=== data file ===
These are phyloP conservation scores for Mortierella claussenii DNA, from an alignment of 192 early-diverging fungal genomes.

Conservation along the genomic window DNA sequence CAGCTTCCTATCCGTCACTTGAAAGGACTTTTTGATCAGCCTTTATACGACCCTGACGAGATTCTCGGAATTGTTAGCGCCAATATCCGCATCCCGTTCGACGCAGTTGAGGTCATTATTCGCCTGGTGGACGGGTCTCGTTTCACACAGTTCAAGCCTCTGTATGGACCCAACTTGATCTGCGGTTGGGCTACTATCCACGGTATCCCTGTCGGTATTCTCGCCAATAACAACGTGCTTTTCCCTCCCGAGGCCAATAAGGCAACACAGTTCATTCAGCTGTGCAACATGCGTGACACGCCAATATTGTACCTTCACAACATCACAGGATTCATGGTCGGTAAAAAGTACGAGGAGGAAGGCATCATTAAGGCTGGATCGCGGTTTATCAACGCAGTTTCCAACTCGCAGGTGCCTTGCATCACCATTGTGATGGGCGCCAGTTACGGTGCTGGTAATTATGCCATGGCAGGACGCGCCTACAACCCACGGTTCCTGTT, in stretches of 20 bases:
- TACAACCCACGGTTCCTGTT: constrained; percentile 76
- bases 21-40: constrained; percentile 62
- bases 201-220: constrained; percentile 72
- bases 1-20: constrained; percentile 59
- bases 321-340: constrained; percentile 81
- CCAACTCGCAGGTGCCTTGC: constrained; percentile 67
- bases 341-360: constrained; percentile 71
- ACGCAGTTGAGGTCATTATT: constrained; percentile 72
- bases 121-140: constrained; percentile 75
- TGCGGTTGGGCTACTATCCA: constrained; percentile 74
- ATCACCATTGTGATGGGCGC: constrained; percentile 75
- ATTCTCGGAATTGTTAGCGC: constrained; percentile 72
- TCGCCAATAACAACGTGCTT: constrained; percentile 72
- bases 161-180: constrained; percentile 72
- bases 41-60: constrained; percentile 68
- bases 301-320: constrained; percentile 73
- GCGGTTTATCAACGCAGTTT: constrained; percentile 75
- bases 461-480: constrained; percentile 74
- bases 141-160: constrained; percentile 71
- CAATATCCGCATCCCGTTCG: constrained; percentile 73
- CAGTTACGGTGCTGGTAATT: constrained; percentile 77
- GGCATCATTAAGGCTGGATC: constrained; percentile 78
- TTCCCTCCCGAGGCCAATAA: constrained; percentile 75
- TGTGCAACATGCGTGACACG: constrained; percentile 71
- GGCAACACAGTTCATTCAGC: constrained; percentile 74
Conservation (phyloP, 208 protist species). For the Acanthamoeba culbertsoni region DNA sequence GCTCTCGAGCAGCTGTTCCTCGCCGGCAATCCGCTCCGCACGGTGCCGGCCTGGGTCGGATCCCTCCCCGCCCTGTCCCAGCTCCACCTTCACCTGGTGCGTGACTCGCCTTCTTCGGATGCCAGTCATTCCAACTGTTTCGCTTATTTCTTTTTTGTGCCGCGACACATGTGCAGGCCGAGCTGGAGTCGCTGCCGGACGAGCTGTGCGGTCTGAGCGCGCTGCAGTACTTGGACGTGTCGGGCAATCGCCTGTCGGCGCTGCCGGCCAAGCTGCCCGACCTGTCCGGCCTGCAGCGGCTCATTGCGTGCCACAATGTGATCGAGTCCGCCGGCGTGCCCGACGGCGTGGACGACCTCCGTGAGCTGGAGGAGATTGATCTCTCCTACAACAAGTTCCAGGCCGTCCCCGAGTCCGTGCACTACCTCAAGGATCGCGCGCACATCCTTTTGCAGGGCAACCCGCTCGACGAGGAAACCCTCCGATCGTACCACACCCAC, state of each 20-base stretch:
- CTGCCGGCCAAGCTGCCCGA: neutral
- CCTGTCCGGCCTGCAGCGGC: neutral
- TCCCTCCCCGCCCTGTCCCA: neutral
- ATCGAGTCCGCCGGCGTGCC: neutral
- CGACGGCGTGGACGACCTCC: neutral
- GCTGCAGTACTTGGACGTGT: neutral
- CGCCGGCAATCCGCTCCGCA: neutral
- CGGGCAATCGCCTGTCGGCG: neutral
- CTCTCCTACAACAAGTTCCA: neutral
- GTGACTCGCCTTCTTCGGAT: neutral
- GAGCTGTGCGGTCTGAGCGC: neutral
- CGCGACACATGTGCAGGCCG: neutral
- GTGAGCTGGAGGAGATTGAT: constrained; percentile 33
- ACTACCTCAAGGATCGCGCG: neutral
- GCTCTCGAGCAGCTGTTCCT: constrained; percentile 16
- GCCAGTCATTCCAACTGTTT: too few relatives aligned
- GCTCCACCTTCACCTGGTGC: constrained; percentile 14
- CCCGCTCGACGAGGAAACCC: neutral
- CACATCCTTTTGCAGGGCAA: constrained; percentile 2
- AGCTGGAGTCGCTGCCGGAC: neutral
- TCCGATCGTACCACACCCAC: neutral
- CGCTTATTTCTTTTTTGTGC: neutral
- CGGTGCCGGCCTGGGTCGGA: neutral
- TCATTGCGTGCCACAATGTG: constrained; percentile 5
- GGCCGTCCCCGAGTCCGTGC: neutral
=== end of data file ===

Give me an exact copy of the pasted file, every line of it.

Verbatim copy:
These are phyloP conservation scores for Mortierella claussenii DNA, from an alignment of 192 early-diverging fungal genomes.

Conservation along the genomic window DNA sequence CAGCTTCCTATCCGTCACTTGAAAGGACTTTTTGATCAGCCTTTATACGACCCTGACGAGATTCTCGGAATTGTTAGCGCCAATATCCGCATCCCGTTCGACGCAGTTGAGGTCATTATTCGCCTGGTGGACGGGTCTCGTTTCACACAGTTCAAGCCTCTGTATGGACCCAACTTGATCTGCGGTTGGGCTACTATCCACGGTATCCCTGTCGGTATTCTCGCCAATAACAACGTGCTTTTCCCTCCCGAGGCCAATAAGGCAACACAGTTCATTCAGCTGTGCAACATGCGTGACACGCCAATATTGTACCTTCACAACATCACAGGATTCATGGTCGGTAAAAAGTACGAGGAGGAAGGCATCATTAAGGCTGGATCGCGGTTTATCAACGCAGTTTCCAACTCGCAGGTGCCTTGCATCACCATTGTGATGGGCGCCAGTTACGGTGCTGGTAATTATGCCATGGCAGGACGCGCCTACAACCCACGGTTCCTGTT, in stretches of 20 bases:
- TACAACCCACGGTTCCTGTT: constrained; percentile 76
- bases 21-40: constrained; percentile 62
- bases 201-220: constrained; percentile 72
- bases 1-20: constrained; percentile 59
- bases 321-340: constrained; percentile 81
- CCAACTCGCAGGTGCCTTGC: constrained; percentile 67
- bases 341-360: constrained; percentile 71
- ACGCAGTTGAGGTCATTATT: constrained; percentile 72
- bases 121-140: constrained; percentile 75
- TGCGGTTGGGCTACTATCCA: constrained; percentile 74
- ATCACCATTGTGATGGGCGC: constrained; percentile 75
- ATTCTCGGAATTGTTAGCGC: constrained; percentile 72
- TCGCCAATAACAACGTGCTT: constrained; percentile 72
- bases 161-180: constrained; percentile 72
- bases 41-60: constrained; percentile 68
- bases 301-320: constrained; percentile 73
- GCGGTTTATCAACGCAGTTT: constrained; percentile 75
- bases 461-480: constrained; percentile 74
- bases 141-160: constrained; percentile 71
- CAATATCCGCATCCCGTTCG: constrained; percentile 73
- CAGTTACGGTGCTGGTAATT: constrained; percentile 77
- GGCATCATTAAGGCTGGATC: constrained; percentile 78
- TTCCCTCCCGAGGCCAATAA: constrained; percentile 75
- TGTGCAACATGCGTGACACG: constrained; percentile 71
- GGCAACACAGTTCATTCAGC: constrained; percentile 74
Conservation (phyloP, 208 protist species). For the Acanthamoeba culbertsoni region DNA sequence GCTCTCGAGCAGCTGTTCCTCGCCGGCAATCCGCTCCGCACGGTGCCGGCCTGGGTCGGATCCCTCCCCGCCCTGTCCCAGCTCCACCTTCACCTGGTGCGTGACTCGCCTTCTTCGGATGCCAGTCATTCCAACTGTTTCGCTTATTTCTTTTTTGTGCCGCGACACATGTGCAGGCCGAGCTGGAGTCGCTGCCGGACGAGCTGTGCGGTCTGAGCGCGCTGCAGTACTTGGACGTGTCGGGCAATCGCCTGTCGGCGCTGCCGGCCAAGCTGCCCGACCTGTCCGGCCTGCAGCGGCTCATTGCGTGCCACAATGTGATCGAGTCCGCCGGCGTGCCCGACGGCGTGGACGACCTCCGTGAGCTGGAGGAGATTGATCTCTCCTACAACAAGTTCCAGGCCGTCCCCGAGTCCGTGCACTACCTCAAGGATCGCGCGCACATCCTTTTGCAGGGCAACCCGCTCGACGAGGAAACCCTCCGATCGTACCACACCCAC, state of each 20-base stretch:
- CTGCCGGCCAAGCTGCCCGA: neutral
- CCTGTCCGGCCTGCAGCGGC: neutral
- TCCCTCCCCGCCCTGTCCCA: neutral
- ATCGAGTCCGCCGGCGTGCC: neutral
- CGACGGCGTGGACGACCTCC: neutral
- GCTGCAGTACTTGGACGTGT: neutral
- CGCCGGCAATCCGCTCCGCA: neutral
- CGGGCAATCGCCTGTCGGCG: neutral
- CTCTCCTACAACAAGTTCCA: neutral
- GTGACTCGCCTTCTTCGGAT: neutral
- GAGCTGTGCGGTCTGAGCGC: neutral
- CGCGACACATGTGCAGGCCG: neutral
- GTGAGCTGGAGGAGATTGAT: constrained; percentile 33
- ACTACCTCAAGGATCGCGCG: neutral
- GCTCTCGAGCAGCTGTTCCT: constrained; percentile 16
- GCCAGTCATTCCAACTGTTT: too few relatives aligned
- GCTCCACCTTCACCTGGTGC: constrained; percentile 14
- CCCGCTCGACGAGGAAACCC: neutral
- CACATCCTTTTGCAGGGCAA: constrained; percentile 2
- AGCTGGAGTCGCTGCCGGAC: neutral
- TCCGATCGTACCACACCCAC: neutral
- CGCTTATTTCTTTTTTGTGC: neutral
- CGGTGCCGGCCTGGGTCGGA: neutral
- TCATTGCGTGCCACAATGTG: constrained; percentile 5
- GGCCGTCCCCGAGTCCGTGC: neutral